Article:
Skip to page content

A Journey to a New Land

First People

Coastal Route Hypothesis

Americas at 14000 BP

The coastal route hypothesis is based on the idea that the first people to inhabit North America traveled by boat down the Pacific coast, living in areas of ice-free land, called refugia, along the way. They may have hunted some land animals, but they also would have fished and hunted sea mammals. Once they reached lands south of the ice sheets, some groups then made their way inland and settled in central and southern North America. These people were the ancestors of the people who later made and used the Clovis spear points.

In order to find out whether the coastal route hypothesis is correct, archaeologists must find supporting evidence. Some of the things they are looking for are:

  • evidence that early people had the tools and skills to make boats, and to catch fish and sea mammals. So archaeologists look for boat-building tools or the remains of the boats, and for things like fish hooks and harpoons. So far none have been found that are early enough to have belonged to the first people in North America.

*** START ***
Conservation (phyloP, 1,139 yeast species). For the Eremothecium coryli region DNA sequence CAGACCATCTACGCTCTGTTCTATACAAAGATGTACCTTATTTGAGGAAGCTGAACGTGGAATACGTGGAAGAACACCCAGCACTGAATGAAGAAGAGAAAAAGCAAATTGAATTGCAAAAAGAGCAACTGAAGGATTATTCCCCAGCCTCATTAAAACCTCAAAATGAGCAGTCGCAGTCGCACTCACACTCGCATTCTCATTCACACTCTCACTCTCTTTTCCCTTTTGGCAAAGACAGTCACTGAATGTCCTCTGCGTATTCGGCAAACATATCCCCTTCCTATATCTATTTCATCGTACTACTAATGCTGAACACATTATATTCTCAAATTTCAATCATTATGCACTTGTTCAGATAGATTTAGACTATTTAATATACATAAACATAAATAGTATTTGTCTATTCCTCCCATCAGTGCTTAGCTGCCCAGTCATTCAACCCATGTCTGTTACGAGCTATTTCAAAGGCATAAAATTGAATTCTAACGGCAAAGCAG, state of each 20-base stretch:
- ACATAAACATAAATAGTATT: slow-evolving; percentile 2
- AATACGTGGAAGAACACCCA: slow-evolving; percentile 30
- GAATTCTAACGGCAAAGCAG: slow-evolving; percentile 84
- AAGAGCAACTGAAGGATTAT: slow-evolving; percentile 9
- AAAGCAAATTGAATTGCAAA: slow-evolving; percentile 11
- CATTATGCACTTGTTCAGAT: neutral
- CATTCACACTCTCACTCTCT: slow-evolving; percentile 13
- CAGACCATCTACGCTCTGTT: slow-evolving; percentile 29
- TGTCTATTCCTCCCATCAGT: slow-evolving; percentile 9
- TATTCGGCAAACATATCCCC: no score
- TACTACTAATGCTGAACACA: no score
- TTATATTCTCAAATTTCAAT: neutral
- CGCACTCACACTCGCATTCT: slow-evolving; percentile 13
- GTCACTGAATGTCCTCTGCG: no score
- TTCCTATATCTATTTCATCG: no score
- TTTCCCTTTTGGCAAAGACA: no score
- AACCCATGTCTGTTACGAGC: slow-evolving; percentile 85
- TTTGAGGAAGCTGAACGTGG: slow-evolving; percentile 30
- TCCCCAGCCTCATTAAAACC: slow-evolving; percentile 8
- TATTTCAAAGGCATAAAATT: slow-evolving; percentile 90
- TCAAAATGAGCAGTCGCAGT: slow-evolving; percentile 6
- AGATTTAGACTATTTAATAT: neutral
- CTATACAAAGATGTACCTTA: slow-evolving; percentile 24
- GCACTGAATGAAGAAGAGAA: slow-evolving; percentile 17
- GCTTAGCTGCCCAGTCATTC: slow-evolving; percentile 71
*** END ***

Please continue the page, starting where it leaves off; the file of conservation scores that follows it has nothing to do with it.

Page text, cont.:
• evidence that ice-free areas were available for people to live in along the coast. Archaeologists working in caves on Haida Gwaii and Vancouver Island have found evidence that such areas did exist during the ice age.
  • archaeological sites along the coast that are earlier than the Clovis sites inland. No such sites have yet been found on the coast.

So far, there is not very much hard evidence to support the coastal route hypothesis. Many archaeologists support it, however, because they say it is the most likely route that early people could have taken from Siberia to North America. They also point out that one of the reasons that sites have not been found is that much of the coast was submerged when sea levels rose after the glaciers melted. So the evidence may lie on the ocean floor.